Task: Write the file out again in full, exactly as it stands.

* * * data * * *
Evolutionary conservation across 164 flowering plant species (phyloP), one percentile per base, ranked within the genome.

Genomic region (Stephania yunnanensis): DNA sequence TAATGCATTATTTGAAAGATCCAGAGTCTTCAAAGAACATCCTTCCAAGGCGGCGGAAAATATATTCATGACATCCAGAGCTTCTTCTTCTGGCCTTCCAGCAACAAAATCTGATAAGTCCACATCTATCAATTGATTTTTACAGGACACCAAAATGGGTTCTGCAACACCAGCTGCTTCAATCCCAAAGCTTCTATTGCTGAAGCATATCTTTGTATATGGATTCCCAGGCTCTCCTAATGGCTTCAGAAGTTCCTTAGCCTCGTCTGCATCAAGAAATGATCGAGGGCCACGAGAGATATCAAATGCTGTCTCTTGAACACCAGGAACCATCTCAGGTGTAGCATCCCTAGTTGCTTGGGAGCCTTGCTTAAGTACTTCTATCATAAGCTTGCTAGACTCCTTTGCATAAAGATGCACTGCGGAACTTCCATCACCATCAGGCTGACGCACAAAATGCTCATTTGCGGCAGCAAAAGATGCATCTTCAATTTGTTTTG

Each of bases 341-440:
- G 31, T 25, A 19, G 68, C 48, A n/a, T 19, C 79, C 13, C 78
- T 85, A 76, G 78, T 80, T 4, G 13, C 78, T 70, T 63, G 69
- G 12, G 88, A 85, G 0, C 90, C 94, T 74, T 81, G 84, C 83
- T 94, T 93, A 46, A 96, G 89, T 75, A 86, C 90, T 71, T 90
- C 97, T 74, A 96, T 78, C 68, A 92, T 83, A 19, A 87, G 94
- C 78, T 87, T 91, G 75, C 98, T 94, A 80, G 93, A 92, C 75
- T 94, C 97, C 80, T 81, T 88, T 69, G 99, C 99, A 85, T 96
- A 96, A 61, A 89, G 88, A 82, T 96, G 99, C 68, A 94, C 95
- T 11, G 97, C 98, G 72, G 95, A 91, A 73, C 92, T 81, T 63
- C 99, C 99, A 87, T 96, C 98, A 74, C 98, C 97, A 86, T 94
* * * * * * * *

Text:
Evolutionary conservation across 164 flowering plant species (phyloP), one percentile per base, ranked within the genome.

Genomic region (Stephania yunnanensis): DNA sequence TAATGCATTATTTGAAAGATCCAGAGTCTTCAAAGAACATCCTTCCAAGGCGGCGGAAAATATATTCATGACATCCAGAGCTTCTTCTTCTGGCCTTCCAGCAACAAAATCTGATAAGTCCACATCTATCAATTGATTTTTACAGGACACCAAAATGGGTTCTGCAACACCAGCTGCTTCAATCCCAAAGCTTCTATTGCTGAAGCATATCTTTGTATATGGATTCCCAGGCTCTCCTAATGGCTTCAGAAGTTCCTTAGCCTCGTCTGCATCAAGAAATGATCGAGGGCCACGAGAGATATCAAATGCTGTCTCTTGAACACCAGGAACCATCTCAGGTGTAGCATCCCTAGTTGCTTGGGAGCCTTGCTTAAGTACTTCTATCATAAGCTTGCTAGACTCCTTTGCATAAAGATGCACTGCGGAACTTCCATCACCATCAGGCTGACGCACAAAATGCTCATTTGCGGCAGCAAAAGATGCATCTTCAATTTGTTTTG

Each of bases 341-440:
- G 31, T 25, A 19, G 68, C 48, A n/a, T 19, C 79, C 13, C 78
- T 85, A 76, G 78, T 80, T 4, G 13, C 78, T 70, T 63, G 69
- G 12, G 88, A 85, G 0, C 90, C 94, T 74, T 81, G 84, C 83
- T 94, T 93, A 46, A 96, G 89, T 75, A 86, C 90, T 71, T 90
- C 97, T 74, A 96, T 78, C 68, A 92, T 83, A 19, A 87, G 94
- C 78, T 87, T 91, G 75, C 98, T 94, A 80, G 93, A 92, C 75
- T 94, C 97, C 80, T 81, T 88, T 69, G 99, C 99, A 85, T 96
- A 96, A 61, A 89, G 88, A 82, T 96, G 99, C 68, A 94, C 95
- T 11, G 97, C 98, G 72, G 95, A 91, A 73, C 92, T 81, T 63
- C 99, C 99, A 87, T 96, C 98, A 74, C 98, C 97, A 86, T 94